New Perspective of High Consequence Areas (HCAs)December 31, 2014
Committed to ensuring that its integrity management system contains the most accurate and current information, a large gas utility serving the western United States set an aggressive, 90-day timeline to update its structure files. With 1.5 million structures located along 7,000 miles of linear transmission corridor running through a combination of rural to densely populated environments this was not a simple undertaking.
The effort was critical for the company to achieve its goal of building a state-of-the-art foundational dataset to serve as the backbone of its integrity management system.
The utility had existing orthogonal aerial imagery of varying quality and resolution that was helpful and could be used for drawing basic outlines but it didn’t allow for in-depth analysis of buildings and areas. It was impossible to tell the number of stories associated with a structure and the images weren’t clear enough to determine land use.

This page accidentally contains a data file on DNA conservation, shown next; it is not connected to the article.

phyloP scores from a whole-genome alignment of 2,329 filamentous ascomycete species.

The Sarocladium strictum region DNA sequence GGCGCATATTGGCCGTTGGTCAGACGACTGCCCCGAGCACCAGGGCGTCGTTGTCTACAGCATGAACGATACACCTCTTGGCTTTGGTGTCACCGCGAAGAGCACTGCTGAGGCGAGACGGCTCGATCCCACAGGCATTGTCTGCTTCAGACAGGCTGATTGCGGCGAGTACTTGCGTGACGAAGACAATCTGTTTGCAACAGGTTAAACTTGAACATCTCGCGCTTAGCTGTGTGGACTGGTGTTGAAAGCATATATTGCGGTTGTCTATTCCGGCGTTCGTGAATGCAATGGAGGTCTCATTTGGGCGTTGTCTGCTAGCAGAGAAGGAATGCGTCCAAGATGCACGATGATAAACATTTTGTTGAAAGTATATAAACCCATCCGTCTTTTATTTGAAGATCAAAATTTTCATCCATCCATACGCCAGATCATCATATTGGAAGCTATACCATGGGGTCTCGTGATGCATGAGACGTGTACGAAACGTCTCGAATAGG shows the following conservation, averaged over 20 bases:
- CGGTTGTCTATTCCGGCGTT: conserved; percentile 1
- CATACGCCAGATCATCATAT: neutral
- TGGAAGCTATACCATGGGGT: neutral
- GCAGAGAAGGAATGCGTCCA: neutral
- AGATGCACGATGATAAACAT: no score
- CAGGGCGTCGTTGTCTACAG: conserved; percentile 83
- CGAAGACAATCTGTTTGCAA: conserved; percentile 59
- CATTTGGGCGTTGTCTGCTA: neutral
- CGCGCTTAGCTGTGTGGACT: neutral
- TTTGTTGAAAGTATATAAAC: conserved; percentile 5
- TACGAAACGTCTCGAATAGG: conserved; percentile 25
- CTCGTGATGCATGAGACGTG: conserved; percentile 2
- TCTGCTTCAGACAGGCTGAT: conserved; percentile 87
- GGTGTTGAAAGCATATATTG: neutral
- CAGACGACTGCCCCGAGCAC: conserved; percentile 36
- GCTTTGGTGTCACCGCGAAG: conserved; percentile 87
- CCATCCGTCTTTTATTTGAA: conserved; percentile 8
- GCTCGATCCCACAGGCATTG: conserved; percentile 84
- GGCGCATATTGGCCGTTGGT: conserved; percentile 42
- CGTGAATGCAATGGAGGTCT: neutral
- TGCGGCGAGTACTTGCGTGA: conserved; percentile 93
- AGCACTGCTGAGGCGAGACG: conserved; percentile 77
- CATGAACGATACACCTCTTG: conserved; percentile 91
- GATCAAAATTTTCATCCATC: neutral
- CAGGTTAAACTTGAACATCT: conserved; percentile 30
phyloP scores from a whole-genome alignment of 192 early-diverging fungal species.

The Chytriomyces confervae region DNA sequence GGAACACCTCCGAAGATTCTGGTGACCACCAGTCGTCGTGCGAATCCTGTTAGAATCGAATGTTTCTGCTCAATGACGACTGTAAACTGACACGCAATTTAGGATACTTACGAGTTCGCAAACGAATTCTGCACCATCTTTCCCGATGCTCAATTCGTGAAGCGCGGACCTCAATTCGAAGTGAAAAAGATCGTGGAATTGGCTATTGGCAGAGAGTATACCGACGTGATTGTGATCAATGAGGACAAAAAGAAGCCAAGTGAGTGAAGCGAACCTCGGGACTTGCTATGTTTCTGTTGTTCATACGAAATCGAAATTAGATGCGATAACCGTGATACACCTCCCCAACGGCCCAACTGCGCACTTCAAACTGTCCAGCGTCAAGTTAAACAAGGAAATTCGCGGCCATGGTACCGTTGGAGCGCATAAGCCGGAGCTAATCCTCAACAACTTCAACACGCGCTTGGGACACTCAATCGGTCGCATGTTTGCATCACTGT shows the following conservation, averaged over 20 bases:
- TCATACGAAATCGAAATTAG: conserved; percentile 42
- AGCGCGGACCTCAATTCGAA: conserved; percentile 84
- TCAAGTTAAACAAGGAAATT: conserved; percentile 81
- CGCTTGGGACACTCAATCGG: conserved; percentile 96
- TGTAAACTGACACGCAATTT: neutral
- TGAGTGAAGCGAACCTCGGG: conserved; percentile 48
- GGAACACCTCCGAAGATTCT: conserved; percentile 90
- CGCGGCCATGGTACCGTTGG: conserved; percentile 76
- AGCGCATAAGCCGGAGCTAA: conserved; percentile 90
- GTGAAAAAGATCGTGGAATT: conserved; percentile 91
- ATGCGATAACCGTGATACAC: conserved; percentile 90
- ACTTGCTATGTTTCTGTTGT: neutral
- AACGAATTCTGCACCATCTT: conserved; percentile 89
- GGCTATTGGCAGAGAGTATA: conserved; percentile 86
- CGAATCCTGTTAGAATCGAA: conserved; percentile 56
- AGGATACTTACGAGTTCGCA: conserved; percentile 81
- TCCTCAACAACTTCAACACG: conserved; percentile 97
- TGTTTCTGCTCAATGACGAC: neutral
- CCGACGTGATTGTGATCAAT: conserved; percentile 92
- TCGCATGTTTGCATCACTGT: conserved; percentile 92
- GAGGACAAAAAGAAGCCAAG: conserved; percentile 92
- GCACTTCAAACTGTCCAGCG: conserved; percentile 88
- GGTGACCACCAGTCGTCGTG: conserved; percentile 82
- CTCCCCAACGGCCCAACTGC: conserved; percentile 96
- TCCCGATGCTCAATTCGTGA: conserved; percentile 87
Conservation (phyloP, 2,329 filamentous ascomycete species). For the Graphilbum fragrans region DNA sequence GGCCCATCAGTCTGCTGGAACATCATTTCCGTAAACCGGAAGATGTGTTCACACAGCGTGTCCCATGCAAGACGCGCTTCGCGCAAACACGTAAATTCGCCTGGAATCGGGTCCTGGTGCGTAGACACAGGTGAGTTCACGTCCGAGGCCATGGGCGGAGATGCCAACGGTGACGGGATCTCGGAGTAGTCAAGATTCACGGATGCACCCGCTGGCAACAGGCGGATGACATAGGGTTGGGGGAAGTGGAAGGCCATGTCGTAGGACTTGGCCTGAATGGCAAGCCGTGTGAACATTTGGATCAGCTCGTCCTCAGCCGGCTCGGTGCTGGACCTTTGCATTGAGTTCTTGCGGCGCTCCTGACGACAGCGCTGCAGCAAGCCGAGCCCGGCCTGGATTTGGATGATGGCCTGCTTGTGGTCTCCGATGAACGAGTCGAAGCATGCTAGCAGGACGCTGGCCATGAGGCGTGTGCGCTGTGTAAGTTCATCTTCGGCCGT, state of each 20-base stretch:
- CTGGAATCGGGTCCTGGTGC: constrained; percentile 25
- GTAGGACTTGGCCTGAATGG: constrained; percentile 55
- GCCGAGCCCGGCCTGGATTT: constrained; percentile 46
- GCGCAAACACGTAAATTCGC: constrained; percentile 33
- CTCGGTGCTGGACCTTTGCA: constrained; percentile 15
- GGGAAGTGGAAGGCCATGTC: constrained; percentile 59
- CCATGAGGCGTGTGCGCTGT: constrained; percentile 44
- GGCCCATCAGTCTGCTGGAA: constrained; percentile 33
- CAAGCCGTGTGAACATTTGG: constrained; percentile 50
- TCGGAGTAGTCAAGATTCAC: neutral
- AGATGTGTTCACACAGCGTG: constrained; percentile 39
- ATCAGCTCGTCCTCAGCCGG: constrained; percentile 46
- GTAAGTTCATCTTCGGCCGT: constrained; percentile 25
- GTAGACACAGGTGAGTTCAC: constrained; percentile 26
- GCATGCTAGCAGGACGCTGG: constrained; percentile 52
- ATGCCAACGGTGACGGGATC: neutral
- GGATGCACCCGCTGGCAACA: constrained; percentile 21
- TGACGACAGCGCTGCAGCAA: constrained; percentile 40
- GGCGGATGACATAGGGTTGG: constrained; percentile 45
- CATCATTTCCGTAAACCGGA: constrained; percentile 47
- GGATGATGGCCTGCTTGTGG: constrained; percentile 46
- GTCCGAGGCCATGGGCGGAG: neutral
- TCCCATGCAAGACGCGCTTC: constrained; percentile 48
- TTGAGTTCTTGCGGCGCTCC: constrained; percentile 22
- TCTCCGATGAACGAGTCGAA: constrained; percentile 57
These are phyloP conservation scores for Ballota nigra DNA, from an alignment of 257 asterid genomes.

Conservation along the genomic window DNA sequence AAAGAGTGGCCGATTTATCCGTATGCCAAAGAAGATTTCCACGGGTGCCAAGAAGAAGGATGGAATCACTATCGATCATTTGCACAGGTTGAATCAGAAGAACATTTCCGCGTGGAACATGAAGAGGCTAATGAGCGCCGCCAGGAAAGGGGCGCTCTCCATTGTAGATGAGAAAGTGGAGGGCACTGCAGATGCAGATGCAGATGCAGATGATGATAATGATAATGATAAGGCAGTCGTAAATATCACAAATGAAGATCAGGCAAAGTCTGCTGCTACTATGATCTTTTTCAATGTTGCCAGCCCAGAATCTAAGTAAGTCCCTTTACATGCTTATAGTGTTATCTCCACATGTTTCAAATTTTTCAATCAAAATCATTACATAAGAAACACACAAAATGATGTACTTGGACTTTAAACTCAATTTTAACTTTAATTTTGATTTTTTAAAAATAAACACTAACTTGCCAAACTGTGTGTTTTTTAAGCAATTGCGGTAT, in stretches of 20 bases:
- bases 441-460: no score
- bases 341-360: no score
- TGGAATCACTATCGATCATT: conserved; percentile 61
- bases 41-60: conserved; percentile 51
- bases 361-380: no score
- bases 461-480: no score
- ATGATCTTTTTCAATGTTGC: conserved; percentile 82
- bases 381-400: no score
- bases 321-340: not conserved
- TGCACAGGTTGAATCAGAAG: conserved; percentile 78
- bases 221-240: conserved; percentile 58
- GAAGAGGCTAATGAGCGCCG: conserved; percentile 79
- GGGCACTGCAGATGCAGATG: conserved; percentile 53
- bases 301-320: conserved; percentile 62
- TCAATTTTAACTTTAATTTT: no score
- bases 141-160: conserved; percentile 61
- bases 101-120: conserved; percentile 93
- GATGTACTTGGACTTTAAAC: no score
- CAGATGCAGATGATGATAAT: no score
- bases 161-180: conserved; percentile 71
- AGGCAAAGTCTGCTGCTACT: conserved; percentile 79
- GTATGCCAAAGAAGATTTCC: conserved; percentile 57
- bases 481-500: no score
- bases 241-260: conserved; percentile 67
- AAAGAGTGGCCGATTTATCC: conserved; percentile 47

“Our existing imagery allowed us to see that there was a building in a specific spot, but the quality wasn’t high enough that we could determine if it was being used for residential or commercial purposes,” explained the utility’s asset integrity specialist. “We sometimes could tell if there were multiple stories but couldn’t be certain. In understanding our high consequence areas, certainty is a must.”
Because the images didn’t offer sufficient views, the integrity management team would end up referencing multiple data sources to try to verify information. This practice often proved to be problematic. Relying on data from unconfirmed sources created confusion or led to more questions about a property, resulting in the need for a field visit to inspect the site and confirm data. It quickly became evident that this method would not allow the utility to meet its timeline and they needed a better solution.
Learn how Pictometry® aerial imagery helped this utility identify its high-consequence areas and stay on top of change.